High Quality Furniture
This how-to will take you through the process to produce high-quality reclaimed furniture. This process will start from wood selection to final finishing.
There are many different species of reclaimed wood indigenous to the American landscape, and all have different qualities. Also, there are many different construction techniques that are time tested methods and styles. Often the choice of the style of furniture helps to dictate the type of wood used. Maple, Beech, and Walnut seem to be the most often used wood for Contemporary reclaimed furniture, while Oak, Poplar, and Cherry seem to follow more closely with the rustic style.
The process of kiln drying involves stacking lumber on 1″x1″ sticks in bundles, in an airtight room. Once the lumber is in the “kiln”, heat is added slowly until the ambient temperature reaches around 140 °F (60 °C). While the lumber is being heated, it is releasing moisture. Where does that moisture go if the room is airtight? In order to dry reclaimed wood properly to be used for your furniture, you have to have a commercial dehumidifier to draw the moisture from the wood and essentially dry it. Most species of reclaimed wood have an equilibrium moisture content of around 6-8%. It is crucial to get the wood to this moisture, because if it is higher than this, the wood still has moisture inside, that will cause the wood to shrink once in climate control.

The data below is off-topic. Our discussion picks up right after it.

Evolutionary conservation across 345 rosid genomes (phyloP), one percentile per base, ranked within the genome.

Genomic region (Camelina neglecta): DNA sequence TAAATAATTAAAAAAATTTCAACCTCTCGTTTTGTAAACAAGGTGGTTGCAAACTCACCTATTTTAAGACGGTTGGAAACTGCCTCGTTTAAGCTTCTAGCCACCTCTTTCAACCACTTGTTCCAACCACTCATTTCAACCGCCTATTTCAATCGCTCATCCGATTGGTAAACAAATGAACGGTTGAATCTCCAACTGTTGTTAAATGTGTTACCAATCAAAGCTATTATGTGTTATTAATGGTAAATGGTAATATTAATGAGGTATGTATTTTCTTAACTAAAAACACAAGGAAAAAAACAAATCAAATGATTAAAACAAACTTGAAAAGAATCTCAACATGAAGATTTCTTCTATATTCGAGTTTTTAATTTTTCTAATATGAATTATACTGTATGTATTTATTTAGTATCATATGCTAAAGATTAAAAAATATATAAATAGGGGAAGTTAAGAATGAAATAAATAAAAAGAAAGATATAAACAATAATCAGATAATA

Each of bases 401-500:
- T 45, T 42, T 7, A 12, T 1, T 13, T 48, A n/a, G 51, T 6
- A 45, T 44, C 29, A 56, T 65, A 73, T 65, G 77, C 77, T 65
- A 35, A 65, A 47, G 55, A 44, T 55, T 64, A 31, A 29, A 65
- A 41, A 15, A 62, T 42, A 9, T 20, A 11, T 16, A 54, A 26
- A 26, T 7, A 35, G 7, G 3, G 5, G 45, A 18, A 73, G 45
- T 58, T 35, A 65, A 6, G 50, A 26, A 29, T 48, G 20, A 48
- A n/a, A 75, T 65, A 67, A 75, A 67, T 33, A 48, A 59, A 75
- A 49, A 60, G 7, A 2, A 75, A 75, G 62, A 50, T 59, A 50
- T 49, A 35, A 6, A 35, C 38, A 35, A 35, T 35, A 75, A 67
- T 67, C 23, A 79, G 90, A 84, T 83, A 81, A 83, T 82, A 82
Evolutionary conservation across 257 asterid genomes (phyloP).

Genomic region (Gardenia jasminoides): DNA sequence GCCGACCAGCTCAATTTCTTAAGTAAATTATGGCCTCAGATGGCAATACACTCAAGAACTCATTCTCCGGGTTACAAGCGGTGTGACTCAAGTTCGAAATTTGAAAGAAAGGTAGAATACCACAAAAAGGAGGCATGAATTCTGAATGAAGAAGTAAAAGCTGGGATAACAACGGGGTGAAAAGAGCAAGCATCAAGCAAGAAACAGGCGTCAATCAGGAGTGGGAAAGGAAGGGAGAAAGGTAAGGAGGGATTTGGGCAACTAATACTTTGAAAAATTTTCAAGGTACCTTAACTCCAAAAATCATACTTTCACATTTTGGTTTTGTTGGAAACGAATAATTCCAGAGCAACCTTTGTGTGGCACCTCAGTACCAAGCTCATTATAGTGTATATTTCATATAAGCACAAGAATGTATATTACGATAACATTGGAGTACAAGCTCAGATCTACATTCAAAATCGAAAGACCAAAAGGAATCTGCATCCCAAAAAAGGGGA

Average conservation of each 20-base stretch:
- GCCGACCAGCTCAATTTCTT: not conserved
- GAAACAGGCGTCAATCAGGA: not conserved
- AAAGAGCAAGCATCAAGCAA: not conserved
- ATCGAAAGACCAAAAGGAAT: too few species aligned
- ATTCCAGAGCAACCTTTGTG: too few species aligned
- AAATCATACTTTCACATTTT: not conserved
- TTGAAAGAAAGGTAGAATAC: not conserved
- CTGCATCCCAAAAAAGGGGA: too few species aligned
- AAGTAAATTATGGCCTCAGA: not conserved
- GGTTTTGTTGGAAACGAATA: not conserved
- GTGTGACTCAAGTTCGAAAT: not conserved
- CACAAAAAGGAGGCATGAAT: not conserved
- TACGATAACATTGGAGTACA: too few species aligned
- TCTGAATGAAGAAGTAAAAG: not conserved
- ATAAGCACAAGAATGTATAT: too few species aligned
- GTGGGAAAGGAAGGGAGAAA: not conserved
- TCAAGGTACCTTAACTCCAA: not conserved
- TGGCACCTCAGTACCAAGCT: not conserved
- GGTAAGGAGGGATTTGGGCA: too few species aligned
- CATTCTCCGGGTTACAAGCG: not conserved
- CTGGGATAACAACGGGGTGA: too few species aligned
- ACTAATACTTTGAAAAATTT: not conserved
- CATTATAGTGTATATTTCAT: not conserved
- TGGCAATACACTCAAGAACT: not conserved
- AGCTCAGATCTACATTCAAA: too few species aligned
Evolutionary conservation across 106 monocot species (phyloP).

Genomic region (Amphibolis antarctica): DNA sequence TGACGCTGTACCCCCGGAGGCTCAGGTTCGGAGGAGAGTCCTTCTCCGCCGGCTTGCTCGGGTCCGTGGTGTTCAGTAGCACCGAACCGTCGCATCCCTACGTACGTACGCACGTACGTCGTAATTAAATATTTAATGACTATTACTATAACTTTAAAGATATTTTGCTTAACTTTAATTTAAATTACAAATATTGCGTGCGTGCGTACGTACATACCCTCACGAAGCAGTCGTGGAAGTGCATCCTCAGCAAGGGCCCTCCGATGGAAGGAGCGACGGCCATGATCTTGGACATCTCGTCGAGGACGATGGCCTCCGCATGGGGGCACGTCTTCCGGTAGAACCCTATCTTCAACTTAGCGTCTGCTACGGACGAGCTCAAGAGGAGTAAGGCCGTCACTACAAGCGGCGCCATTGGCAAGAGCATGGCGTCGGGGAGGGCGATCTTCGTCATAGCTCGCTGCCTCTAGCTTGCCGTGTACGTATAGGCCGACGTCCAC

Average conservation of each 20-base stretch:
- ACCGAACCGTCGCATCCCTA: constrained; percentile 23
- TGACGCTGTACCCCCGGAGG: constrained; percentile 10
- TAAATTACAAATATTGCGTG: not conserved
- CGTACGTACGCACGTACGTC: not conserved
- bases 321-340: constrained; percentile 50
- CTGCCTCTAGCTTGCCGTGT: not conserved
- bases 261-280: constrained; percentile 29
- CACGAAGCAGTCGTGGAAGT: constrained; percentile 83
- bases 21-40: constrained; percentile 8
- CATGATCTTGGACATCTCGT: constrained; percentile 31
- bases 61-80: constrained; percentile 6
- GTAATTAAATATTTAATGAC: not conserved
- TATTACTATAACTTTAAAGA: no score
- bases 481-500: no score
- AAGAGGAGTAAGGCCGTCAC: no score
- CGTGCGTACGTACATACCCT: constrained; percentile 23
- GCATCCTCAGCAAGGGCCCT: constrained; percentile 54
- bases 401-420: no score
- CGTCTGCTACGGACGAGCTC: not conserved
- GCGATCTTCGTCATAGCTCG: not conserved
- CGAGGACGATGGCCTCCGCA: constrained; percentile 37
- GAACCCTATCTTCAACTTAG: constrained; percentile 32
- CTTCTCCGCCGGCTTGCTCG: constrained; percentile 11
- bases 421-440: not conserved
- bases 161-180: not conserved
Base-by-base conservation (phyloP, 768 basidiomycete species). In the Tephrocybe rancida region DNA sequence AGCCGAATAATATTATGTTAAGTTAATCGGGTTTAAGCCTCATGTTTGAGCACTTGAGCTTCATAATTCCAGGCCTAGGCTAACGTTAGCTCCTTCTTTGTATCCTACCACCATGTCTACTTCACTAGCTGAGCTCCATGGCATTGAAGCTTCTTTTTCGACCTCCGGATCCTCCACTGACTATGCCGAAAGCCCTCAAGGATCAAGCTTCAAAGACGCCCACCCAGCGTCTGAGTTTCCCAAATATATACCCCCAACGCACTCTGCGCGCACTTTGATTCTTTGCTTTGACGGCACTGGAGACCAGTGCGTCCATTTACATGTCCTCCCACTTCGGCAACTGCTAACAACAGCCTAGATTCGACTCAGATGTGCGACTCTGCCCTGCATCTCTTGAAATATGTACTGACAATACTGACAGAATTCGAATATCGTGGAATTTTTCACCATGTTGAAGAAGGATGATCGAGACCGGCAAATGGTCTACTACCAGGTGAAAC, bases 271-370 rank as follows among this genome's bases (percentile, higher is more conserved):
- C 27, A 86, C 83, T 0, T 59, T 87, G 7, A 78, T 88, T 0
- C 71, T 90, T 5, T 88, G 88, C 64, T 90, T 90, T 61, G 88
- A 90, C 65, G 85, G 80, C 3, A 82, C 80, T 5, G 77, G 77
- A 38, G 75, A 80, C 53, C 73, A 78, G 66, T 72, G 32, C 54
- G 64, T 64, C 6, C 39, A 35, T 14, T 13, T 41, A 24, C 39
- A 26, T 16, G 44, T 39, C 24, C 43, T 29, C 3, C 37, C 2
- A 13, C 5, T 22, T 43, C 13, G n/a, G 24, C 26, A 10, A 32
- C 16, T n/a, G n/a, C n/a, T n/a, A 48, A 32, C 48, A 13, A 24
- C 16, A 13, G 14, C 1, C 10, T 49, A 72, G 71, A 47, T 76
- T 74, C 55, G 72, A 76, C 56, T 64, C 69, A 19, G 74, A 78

This is a much lengthier process than kiln drying but will accomplish the same thing. You want to get the lumber to a moisture content under 12-15%. You will also have to treat the lumber for insects as well.
- The kiln drying process is also required to kill the bugs and micro-organisms inside reclaimed lumber. The recommended process to eliminate insects is to heat the core of the wood to 140 °F (60 °C) for 4 hours.
The first process to construction is to have a plan for the piece you are building. This plan, or “shop drawing” can be a simple sketch or a complex drawing from an architect or designer. No matter the project, this simple step helps assure that you will not make mistakes.
This is highly important because one nail in a board can cause very painful and costly damage to machinery. Use whatever means possible to remove the metal without damaging the wood.
This is the process of cutting to rough length (not finished length), and sizing to width. We typically use reclaimed lumber that has similar color or grain characteristics. Once the lumber is selected, The material needs to be face and edge jointed, then planed to thickness (unless you prefer the original surface of your boards).